Polish and Baltic presidents show support for Ukraine

Kiev, Ukraine (AP) – Presidents of four countries arrived in Ukraine on Wednesday at the doorstep of Russia following Russian President Vladimir Putin’s promise to continue his bloody offensive. Until its “full completion”

The presidents of Poland, Lithuania, Latvia and Estonia – all NATO nations worried that Russia would face a future attack if Ukraine falls – traveled by train to Kiev to meet with Ukrainian leader Volodymyr Zhelensky.

Russia says one of the most important battles of the war was the surrender of more than 1,000 Ukrainian troops in the besieged port of Mariupol, where Ukrainian forces are staying in the city’s pockets. Unable to verify information.

According to Western officials, Russia invaded on February 24 with the aim of capturing Kyiv, overthrowing the government and establishing friendship with Moscow. In seven weeksGround progress has stalled, Russia has lost thousands of fighters – and the war has displaced millions of Ukrainians, shaking the world economy and threatening global food supplies. And broke the balance of post-Cold War Europe.

US President Joe Biden on Tuesday called Russia’s actions in Ukraine “genocidal.” For the first time, he said, “Putin is trying to dispel the notion of being a Ukrainian.”

Zhelensky praised Biden’s use of the word, saying “it is necessary to call things by their names to fight evil.”

“We are grateful for US assistance so far and urgently need more heavy weapons to prevent Russian atrocities,” he added in a tweet.

European leaders visiting Ukraine plan to deliver “strong message of political support and military assistance”, said Lithuanian President Kidanas Nouseda.

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Nauseda, Estonian President Alar Garris, Poland’s Andrzej Duda and Latvia’s Egils Levits also planned to discuss alleged investigations into Russian war crimes, including the massacre of civilians..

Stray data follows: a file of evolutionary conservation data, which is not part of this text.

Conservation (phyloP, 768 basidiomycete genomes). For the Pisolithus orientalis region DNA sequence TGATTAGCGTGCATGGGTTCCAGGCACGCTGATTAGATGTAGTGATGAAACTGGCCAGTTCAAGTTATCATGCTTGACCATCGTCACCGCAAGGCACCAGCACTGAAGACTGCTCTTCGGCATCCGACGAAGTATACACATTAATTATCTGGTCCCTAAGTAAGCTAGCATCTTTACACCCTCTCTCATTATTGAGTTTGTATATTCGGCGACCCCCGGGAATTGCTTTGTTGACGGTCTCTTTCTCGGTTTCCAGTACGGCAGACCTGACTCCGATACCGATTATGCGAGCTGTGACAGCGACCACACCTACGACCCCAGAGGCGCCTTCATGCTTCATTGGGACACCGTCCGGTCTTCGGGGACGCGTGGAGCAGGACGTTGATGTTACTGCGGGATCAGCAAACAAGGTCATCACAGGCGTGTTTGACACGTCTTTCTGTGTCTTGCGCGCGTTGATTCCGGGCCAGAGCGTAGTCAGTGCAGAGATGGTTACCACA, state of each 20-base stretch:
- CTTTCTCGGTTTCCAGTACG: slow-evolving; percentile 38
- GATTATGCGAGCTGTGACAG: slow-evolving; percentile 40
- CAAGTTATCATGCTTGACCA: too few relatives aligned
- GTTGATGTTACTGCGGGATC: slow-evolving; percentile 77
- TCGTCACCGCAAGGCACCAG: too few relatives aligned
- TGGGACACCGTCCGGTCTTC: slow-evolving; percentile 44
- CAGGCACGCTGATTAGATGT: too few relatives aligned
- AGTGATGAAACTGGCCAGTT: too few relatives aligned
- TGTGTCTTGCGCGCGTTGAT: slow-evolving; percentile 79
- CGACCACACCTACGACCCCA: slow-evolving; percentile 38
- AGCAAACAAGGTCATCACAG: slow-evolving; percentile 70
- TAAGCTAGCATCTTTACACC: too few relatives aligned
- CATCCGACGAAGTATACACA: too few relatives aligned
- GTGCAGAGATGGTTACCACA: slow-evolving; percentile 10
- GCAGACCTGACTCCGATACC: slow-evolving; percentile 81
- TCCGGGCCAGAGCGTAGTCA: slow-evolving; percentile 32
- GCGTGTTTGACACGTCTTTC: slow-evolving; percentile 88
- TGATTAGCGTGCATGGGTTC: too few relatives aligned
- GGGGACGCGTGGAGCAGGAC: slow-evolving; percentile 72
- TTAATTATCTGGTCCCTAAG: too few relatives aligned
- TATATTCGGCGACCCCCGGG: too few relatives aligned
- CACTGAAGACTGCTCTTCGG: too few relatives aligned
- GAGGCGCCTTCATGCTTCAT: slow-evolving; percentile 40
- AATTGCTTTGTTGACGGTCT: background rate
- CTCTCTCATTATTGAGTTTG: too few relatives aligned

An expert report commissioned by the Organization for Security and Cooperation in Europe said it had “found clear patterns of violations in the hostilities of Russian forces (international humanitarian law).” The report was written by experts selected by Ukraine and released on Wednesday by the Vienna-based organization that promotes security and human rights.

“Some violations and problems have been identified in connection with the procedures that caused Ukraine,” it added.

Ukraine has previously acknowledged that there could be “isolated incidents” of irregularities and said an investigation would be launched.

However he acknowledged that their numbers were not enough to defeat Putin’s forces, and insisted that Russia had no choice but to invade Russia on Tuesday. “It will continue until its full completion and completion of the prescribed tasks,” he vowed.

After the capture of the capital, he insisted that Russia’s campaign be carried out as planned, despite a major withdrawal. And suffered significant losses.

Following those setbacks, Russian troops are now preparing for a major offensive in the eastern Donbass region, where Moscow-allied separatists and Ukrainian forces have been fighting since 2014, and Russia has recognized the separatists’ demands for independence. Military strategists say Moscow believes local support, logistics and territory in the region will favor its larger, better-armed military, which will eventually allow Russia to take advantage of it.

Britain’s Ministry of Defense said on Wednesday that “the inability to coordinate and coordinate military operations has hampered Russia’s invasion to date.” Western officials say Russia has recently appointed Alexander Dvornikov, the new top general of the war, to try to gain a foothold in his campaign.

An important part of that campaign was Mariupol, located in Donbass, which had been besieged and attacked by the Russians almost since the beginning of the war. Ukrainian Presidential Adviser Mikhail Podoliak tweeted that the city’s defenders were short of supplies, but “fighting under bombs for every meter of the city”.